This Is The Meaning Of The Christian Life In A Nutshell


John has taken us, once again, to the very heart of the Scriptures with this passage. This is the meaning of the Christian life in a nutshell. It is the message that has been passed down to us from the very beginning; that we are to love one another. The whole of the Scriptures is infused with this love, for it is of God, and it is God’s commandment to each and every one of us. What, then, are the implications of this commandment for us?

We know that to love as Jesus did is not easy. In fact, we have all too often felt our hearts being torn apart and shattered by things like envy, anger and hatred. At the beginning of this chapter 3 we see what our refusal to love brings about in the world. We are reminded of what happens when there is no love in our hearts through the story of Cain and Abel. If our hearts are filled with envy and that kind of anger that turns to hatred there is no room for love, or life. Envy, anger, and hatred are servants of the evil one, they bring about only suffering and death. But the world, so often, seems to be filled with more of this than with love.

What John is talking about here under the inspiration of the Holy Spirit, is love in action. The great Christian writer, G.K. Chesterton, once wrote: “It is not that Christianity has been tried and found wanting; rather, it has been found difficult and not been tried.” Let me paraphrase his words this way: It is not that love has been tried and found wanting; rather it has been found difficult and not been tried. We know at the depths of our souls that love is the highest human achievement. We write poetry about it, we preach about it, we sing about it, yet we see and experience so little of it. Our experience tells us that words without corresponding actions are lifeless. If our love is merely words, poetic sweetness, or mere sentiment, there can be no life in it. John writes: “If one who has worldly means sees a brother or sister in need and refuses him or her compassion, how can love of God remain in him?” (verse 17) “How can the love of God remain in him?” Those words ought to cause us to tremble.

We understand that the love that Jesus calls us to is not easy. We have enough experience to know that when we love one another as Jesus loved us, we open ourselves up to the world’s rejection, just as Jesus did. As John reminds us, we should not be “amazed” at this. Love in action confronts and challenges the world’s envy, anger and hatred. When we begin to practice love in action as Jesus did, we will be able to earnestly pray for those who persecute us, rather than return blow for blow. We will be more able to forgive those who injure us because we will begin to see more clearly the image and likeness of God in them, no matter how hidden it is by their anger, or hate, or envy. We will practice holy generosity more often toward those in need. We will open our hearts, our homes, and our churches with genuine welcome and hospitality for all, especially those who are in the greatest need. We will honor God’s creation by actively caring for it. In the face of injustice, or great present need, we will be willing to lay down our lives for one another out of that love. Jesus came for all, not just for some. Out of unconditional love, he came to forgive, to heal, and to save each one of us from the darkness and the shadow of death that is sin. That is what he commands us as Christians to do for one another, here and now, in our own daily lives.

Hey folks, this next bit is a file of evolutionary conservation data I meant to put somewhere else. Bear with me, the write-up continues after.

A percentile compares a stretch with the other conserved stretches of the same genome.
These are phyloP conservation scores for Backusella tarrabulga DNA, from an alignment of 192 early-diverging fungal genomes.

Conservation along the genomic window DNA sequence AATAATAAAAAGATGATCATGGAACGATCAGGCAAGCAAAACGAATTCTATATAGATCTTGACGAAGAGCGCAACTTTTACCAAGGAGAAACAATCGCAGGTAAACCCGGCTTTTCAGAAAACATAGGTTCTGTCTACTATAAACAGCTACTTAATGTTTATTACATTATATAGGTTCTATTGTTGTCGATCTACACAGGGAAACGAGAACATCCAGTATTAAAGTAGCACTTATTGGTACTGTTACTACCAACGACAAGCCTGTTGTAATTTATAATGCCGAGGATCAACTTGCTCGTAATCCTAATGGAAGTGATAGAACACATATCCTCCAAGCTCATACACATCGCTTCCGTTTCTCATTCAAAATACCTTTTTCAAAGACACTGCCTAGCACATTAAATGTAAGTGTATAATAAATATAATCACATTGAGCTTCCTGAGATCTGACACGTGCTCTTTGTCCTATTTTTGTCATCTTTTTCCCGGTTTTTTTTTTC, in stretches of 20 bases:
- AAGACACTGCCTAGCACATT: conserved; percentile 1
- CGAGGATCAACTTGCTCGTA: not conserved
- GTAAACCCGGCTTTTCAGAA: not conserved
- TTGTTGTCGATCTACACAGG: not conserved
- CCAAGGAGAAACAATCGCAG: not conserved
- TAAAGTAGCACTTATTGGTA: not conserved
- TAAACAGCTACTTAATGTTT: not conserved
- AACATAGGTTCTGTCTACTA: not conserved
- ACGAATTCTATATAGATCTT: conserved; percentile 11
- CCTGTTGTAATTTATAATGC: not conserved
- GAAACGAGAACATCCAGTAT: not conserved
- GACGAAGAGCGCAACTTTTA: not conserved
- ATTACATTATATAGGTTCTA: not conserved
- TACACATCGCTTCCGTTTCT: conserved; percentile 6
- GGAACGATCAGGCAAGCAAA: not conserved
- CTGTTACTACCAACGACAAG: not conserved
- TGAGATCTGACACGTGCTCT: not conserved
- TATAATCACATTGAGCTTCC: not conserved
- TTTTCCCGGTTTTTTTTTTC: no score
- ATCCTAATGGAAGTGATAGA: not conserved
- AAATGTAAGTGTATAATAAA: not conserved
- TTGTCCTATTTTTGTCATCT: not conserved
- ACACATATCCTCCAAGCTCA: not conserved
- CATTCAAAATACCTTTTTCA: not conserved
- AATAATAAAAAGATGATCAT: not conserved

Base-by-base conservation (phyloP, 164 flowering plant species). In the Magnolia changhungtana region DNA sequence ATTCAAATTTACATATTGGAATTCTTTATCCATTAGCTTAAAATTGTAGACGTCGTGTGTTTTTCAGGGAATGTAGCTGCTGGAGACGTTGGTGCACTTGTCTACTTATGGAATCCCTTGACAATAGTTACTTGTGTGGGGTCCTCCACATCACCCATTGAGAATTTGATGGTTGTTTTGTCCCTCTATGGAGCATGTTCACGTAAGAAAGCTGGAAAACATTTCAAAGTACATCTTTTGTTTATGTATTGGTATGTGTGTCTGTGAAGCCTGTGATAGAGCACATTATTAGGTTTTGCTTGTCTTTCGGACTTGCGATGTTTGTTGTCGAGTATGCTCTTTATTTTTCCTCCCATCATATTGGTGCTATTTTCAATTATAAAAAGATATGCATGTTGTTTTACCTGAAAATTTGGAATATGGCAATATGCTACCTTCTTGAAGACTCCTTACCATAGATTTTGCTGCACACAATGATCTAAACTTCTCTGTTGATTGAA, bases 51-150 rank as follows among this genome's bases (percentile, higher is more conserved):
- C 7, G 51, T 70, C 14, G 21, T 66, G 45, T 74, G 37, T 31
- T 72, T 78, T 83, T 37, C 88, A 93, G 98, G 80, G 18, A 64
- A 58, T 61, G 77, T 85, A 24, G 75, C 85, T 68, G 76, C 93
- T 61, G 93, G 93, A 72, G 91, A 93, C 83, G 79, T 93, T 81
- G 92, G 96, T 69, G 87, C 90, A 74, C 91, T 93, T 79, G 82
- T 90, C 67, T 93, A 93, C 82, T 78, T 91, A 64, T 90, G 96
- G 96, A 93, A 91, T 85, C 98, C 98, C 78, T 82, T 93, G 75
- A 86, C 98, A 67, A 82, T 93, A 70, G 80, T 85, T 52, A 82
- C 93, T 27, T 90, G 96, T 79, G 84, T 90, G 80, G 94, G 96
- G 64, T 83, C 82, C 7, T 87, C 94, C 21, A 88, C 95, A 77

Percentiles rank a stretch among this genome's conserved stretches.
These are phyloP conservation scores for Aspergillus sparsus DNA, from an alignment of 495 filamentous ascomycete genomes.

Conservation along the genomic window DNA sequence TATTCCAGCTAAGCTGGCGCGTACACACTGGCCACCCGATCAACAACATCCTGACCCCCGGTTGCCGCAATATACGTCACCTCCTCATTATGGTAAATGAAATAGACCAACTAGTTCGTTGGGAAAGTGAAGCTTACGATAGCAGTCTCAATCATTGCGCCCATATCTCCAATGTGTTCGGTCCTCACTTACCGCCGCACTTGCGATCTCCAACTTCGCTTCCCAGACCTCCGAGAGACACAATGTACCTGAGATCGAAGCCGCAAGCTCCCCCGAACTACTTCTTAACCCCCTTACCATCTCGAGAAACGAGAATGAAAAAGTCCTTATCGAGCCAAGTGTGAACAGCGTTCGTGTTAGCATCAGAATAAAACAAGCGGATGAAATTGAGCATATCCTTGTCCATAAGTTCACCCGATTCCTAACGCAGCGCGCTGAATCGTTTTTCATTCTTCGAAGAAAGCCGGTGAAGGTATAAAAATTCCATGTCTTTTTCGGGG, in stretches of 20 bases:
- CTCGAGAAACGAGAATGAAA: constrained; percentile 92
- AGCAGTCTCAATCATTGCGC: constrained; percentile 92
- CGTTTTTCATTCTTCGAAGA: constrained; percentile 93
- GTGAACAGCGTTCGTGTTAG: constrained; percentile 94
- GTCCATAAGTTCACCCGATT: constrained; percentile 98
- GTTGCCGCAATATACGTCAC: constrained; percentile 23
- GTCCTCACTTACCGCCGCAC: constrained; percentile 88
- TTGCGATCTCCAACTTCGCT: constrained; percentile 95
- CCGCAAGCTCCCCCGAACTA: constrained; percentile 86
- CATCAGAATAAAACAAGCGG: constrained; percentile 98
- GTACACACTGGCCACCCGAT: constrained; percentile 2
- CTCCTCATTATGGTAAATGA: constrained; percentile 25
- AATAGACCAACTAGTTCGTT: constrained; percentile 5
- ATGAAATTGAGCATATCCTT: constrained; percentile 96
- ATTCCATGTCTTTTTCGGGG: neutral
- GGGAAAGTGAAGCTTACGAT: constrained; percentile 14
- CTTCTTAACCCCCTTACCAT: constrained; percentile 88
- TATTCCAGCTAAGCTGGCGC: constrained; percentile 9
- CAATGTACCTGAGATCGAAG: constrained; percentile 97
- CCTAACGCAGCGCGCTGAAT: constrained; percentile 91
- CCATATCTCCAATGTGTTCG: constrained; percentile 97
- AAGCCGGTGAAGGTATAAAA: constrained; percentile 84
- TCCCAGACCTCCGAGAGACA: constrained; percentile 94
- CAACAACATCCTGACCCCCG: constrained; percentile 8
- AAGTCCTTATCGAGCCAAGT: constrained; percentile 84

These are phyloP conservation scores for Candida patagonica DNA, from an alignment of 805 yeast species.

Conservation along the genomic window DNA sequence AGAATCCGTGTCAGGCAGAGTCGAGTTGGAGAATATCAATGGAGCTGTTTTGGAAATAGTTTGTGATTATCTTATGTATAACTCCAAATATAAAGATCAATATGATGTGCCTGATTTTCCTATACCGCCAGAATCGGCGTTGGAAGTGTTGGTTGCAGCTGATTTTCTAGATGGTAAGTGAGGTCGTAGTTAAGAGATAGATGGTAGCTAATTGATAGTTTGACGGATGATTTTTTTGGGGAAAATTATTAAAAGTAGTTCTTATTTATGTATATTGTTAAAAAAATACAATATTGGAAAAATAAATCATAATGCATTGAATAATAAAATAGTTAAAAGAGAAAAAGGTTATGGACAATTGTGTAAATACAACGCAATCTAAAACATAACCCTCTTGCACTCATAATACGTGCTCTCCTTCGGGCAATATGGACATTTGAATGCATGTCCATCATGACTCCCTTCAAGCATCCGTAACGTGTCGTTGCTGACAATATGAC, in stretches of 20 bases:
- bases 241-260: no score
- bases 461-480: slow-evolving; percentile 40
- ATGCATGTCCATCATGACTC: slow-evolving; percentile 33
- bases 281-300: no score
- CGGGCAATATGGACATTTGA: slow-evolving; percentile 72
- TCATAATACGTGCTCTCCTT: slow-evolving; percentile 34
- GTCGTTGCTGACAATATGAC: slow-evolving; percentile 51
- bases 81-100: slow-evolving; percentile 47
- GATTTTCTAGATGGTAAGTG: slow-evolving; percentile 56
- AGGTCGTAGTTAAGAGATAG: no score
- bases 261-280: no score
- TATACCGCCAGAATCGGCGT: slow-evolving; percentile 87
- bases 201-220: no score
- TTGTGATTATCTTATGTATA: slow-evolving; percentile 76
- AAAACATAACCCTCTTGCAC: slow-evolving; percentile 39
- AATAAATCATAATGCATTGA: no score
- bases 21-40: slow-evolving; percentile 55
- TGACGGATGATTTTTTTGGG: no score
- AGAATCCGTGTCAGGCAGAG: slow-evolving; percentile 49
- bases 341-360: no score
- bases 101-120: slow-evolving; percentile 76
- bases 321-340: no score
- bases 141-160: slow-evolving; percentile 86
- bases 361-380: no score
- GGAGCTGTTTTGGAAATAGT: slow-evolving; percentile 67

Lord, we pray that you will empty our hearts of all that is envious, angry, or hateful. Wash us clean and fill us with your love so that we may not only say all things, but do all things out of love for you, our neighbors, and ourselves. We know we are weak, but we put our faith in you and your loving grace. With your grace we will be strengthened to love others as you love us. We pray these things believing in the power of your holy name, Jesus. Amen!

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Dan Doyle is a husband, father, grandfather, Vietnam veteran, and retired professor of Humanities at Seattle University. He taught 13 years at the high school level and 22 years at the university level. He spends his time now babysitting his granddaughter. He is a poet and a blogger as well. Dan holds an AA degree in English Literature, a BA in Comparative Literature, and an MA in Theology, and writes regularly for The Veterans Site blog.
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